Infrastructure Services are definitely undergoing a major transformation. How does one navigate the web of emerging technology trends and stay ahead of the game? Read on to learn more on our Infra Matters blog.

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Application Portability - Going beyond IaaS and PaaS - Part 2

Renjith Sreekumar


In my last post,  we looked at the concept of running thousands of hardware-isolated applications on a single physical or virtual host. Applications are isolated from one another, each thinking that it has the whole virtual machine dedicated to itself. The container technology allows for application and its dependencies to be packaged in a virtual container that can run on any server running the same OS. This enables flexibility and portability on where the application can run -on premise, public cloud, private cloud or bare metal, etc. Sharing metadata reduces application footprint and start-up time along with improved performance and multi-tenancy.

Should we build multiple VMs to isolate applications or build complicated abstractions and layering on a VM to achieve this? Here is where the container technology can help.  Docker is one such container technology that extends the native Linux kernel capabilities and namespaces to create hardware-isolated OS images with their own isolated allocations of memory, storage, CPU, and network.

The base OS image will be customized using Docker to create a customer image. Docker file system can merge the various layers of customization on the base image together during run-time. As the container can abstract the underlying OS, it may not require a VM and hence can actually run on the bare metal OS as well. Containers may well be the Next VM !!!

Let's look at some of the practical use cases:

1) PaaS Delivery: Today most of the PaaS providers use sandbox methodologies to application colocation on a single OS instance. With the adoption of container technology makes it much easier to abstract the application environments, support multiple languages, databases and also improve manageability and security.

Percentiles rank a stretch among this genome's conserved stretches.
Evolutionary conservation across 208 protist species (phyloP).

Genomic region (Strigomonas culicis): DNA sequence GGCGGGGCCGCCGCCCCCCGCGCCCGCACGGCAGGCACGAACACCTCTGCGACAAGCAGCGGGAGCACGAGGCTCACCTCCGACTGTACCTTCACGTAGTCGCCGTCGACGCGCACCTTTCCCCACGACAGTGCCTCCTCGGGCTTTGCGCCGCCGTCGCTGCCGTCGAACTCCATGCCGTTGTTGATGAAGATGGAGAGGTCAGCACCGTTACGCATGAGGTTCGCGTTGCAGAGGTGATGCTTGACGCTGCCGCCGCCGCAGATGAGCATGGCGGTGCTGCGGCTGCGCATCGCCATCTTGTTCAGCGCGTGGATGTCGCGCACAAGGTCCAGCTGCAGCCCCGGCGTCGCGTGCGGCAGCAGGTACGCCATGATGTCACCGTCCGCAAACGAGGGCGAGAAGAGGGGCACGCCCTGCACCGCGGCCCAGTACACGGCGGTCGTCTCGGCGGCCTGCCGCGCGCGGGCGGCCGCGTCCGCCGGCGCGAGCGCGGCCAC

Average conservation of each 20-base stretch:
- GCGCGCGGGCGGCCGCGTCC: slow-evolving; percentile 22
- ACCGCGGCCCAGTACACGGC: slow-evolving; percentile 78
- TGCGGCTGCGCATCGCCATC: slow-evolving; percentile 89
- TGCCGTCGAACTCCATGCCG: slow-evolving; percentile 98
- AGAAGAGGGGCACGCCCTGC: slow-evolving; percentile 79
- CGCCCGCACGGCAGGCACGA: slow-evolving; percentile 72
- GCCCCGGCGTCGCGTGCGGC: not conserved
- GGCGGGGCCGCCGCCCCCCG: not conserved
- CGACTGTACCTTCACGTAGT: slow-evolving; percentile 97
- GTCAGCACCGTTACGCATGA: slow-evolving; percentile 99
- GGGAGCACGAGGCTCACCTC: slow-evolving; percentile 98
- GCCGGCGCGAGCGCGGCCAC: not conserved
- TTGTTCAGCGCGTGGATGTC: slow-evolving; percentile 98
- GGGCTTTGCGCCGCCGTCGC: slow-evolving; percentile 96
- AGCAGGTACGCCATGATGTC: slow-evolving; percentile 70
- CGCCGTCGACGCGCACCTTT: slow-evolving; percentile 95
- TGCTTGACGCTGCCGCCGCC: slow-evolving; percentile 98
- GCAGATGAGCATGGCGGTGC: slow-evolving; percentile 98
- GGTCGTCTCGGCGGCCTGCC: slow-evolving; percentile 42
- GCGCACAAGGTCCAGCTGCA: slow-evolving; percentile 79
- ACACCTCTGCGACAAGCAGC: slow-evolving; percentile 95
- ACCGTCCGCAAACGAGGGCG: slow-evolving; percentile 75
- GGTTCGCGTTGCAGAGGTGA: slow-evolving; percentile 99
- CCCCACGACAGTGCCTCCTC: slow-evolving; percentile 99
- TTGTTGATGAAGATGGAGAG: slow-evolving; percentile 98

2) DevOps: Container-based PaaS provides app developers the flexibility to build and deploy application environments with much more ease. This reduces the provisioning lead time and also alleviates worries about OS and middleware management, allowing developers just  focus on just their applications.

3) Scale out and DR: While most hypervisor technologies allows moving apps around in VMs, we need a compatible hypervisor to run those VMs. However  Virtual Containers can run on any server running the same OS, whether on premise, public cloud, private cloud or bare metal allowing scale out to any types of clouds supporting the same OS.

Finally, what benefits and changes can we anticipate?
The Logical boundary of applications ecosystem will move from VMs to Containers while the mobility aspect of applications will move beyond single hypervisor zones: 
• A container holding just the application binaries reduces the complexity in provisioning and managing applications
• The coexistence of isolated apps in the same physical or virtual servers will reduce the platform development and management cost
• The use of standard frameworks, instead of platform-specific APIs (sandbox driven),will improve the user adoption
• The container based application is entirely self-contained making it inherently more secure

So what do you think? Are you considering container based Application isolation and delivery as well?

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